Q&A: Will Buggy-Whipped, Frost-Damaged Corn Survive?

Q&A: Will Buggy-Whipped, Frost-Damaged Corn Survive?


Will dead leaf tissue wrapped around green, healthy leaves cause problems for future corn growth.


Frost damaged early corn
Figure 1. Frost-damaged corn with dying outer leaf tissue. (Photo by Jenny Rees)

The recent widespread frost throughout Nebraska on May 15 and 17 followed by windy days resulted in corn plants looking like the one in Figure 1.  Leaf tissue exposed to temperatures below 30°F and in cases down to 28°F resulted in burst plant cells. Eventually injured leaf tissue turned brown and died.  Even though the growing point of corn is below ground until the six-leaf (V6) stage, 28°F is cold enough to potentially kill growing points. A common question this week has been if the dead leaf tissue that is wrapped around green, healthy leaves will cause problems for future growth.

A study conducted by Roger Elmore and Ben Doupnik, Jr. in south central Nebraska in 1992 looked at three experimental treatments to frost-injured corn at the 3-leaf growth stage:

  1. Allowing plants to naturally recover (control treatment)
  2. Clipping the corn plants
  3. Replanting

The experiment was conducted in three fields with natural frost-induced leaf defoliation levels of 55%, 70%, and 100%.  All treatments yielded similarly in the 70% defoliated site.  Replanting yielded 22%-92% more at the 100% defoliated site but reduced yield 37% at the 55% defoliated site.  Clipping corn plants after frost was an unreliable method of recovery.  It allowed for the spread of a bacterium (Pseudomonas fluorescens), which is not usually pathogenic to corn, but caused soft rot in this case.  In the 1992 study, unfavorable weather conditions for plant recovery prevailed for several days following the frost. Plants continued to die for several weeks at two of the sites. The decision of whether to replant was best based on extent of initial damage and plant recovery after the frost event.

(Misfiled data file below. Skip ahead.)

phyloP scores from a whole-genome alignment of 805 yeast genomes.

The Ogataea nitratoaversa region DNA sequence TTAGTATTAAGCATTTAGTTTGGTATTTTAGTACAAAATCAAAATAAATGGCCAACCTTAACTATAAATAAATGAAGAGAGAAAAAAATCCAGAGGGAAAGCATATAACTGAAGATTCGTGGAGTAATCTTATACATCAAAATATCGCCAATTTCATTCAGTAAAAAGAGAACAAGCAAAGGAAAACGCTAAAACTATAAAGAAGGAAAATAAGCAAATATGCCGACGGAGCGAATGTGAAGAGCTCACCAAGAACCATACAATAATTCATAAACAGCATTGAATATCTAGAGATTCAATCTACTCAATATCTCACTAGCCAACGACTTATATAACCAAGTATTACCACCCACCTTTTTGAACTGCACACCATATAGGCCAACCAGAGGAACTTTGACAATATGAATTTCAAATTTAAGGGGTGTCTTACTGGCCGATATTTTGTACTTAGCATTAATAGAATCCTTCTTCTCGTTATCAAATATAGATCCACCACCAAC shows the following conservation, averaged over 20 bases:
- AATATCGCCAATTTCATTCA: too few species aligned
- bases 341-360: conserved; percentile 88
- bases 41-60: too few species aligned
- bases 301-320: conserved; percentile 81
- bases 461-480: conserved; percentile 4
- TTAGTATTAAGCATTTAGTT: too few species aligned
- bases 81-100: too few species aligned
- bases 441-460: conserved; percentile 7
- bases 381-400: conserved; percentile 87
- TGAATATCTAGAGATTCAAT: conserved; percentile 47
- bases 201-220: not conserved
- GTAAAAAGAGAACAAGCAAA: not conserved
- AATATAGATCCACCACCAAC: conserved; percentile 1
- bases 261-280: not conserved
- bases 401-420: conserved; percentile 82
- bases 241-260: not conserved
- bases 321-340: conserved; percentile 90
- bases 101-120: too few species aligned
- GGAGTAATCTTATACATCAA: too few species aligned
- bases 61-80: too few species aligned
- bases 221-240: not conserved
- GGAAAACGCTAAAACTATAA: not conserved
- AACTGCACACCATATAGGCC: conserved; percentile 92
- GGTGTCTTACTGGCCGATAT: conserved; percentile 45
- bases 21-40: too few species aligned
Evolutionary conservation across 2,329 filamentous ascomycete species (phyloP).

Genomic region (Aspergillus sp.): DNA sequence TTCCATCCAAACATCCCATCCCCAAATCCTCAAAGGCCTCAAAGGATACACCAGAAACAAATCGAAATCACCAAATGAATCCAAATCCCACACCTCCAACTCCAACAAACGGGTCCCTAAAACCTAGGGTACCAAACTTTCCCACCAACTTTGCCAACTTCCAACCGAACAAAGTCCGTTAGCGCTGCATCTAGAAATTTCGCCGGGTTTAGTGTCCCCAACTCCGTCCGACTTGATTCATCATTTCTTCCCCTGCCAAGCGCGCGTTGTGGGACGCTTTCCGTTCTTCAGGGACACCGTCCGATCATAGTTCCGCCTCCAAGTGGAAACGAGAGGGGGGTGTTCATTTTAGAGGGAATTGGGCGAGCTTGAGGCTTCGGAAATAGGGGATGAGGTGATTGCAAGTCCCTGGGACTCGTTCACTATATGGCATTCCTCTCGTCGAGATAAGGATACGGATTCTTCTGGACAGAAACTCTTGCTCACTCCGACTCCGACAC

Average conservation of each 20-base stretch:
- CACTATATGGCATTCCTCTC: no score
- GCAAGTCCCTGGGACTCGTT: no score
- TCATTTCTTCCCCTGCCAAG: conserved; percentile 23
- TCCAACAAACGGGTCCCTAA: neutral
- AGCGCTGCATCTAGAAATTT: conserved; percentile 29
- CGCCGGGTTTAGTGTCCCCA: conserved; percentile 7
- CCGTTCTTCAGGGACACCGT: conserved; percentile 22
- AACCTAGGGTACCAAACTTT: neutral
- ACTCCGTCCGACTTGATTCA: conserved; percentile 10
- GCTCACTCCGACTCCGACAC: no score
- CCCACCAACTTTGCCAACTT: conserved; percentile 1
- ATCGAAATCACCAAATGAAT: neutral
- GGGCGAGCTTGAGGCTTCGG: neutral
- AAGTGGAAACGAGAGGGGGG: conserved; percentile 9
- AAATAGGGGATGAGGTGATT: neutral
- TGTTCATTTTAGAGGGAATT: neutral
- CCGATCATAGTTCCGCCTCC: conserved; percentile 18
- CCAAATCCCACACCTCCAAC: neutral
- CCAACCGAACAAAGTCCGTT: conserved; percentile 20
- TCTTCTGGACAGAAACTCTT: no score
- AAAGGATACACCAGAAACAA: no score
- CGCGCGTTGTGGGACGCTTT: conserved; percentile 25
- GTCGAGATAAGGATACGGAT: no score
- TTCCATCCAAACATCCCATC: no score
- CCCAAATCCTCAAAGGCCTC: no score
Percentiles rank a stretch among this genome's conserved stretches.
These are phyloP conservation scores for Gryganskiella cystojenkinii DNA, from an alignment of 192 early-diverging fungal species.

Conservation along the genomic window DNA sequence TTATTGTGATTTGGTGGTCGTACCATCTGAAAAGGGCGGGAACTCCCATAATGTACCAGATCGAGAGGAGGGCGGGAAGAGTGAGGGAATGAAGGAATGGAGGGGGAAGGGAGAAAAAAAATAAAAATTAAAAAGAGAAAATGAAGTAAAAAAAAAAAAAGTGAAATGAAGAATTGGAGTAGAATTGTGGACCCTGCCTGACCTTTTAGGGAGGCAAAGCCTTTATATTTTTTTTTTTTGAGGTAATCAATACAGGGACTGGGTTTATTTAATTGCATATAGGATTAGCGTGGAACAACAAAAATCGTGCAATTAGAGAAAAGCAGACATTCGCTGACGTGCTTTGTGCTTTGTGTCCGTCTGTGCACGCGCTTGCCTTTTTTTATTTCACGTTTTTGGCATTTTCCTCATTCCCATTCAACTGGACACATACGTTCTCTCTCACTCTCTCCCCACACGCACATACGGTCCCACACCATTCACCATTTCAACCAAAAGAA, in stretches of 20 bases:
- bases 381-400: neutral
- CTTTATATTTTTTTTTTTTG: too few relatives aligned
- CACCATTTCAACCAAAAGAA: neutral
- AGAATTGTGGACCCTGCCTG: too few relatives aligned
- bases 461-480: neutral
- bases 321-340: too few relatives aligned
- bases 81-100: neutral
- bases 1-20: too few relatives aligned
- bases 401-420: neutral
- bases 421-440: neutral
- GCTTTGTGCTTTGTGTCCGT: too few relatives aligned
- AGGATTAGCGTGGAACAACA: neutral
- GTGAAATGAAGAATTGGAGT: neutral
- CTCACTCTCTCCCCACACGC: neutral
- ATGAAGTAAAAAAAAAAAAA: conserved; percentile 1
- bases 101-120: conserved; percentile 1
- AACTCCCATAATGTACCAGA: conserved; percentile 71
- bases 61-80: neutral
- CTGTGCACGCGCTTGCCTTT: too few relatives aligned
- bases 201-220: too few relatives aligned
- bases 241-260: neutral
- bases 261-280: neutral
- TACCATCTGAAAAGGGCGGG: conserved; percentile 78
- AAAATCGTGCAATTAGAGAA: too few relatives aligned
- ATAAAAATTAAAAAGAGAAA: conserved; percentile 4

Often frost-damaged necrotic tissue will break off in the wind, allowing growth to resume normally.  Where several leaves are wrapped together around the stem, new growth may struggle to grow through the dead tissue for a period of four days to two weeks.  In many cases, plants will recover from buggy whipping.  We encourage you to slit open stems and examine the growing point.  Healthy growing points are yellow-white in color and firm; they should not be soft and mushy.  We also encourage you to consider your replant options carefully.  An earlier CropWatch article provides a table to estimate yield potential based on date planted and percent stand.

Fortunately, weather conditions following this year's frost probably were more conducive for regrowth than those following the 1992 frost event.  In any case, scout fields now after the plants have had an opportunity to recover.

Jenny Rees, UNL Extension Educator
Roger Elmore, UNL Cropping Systems Specialist

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A field of corn.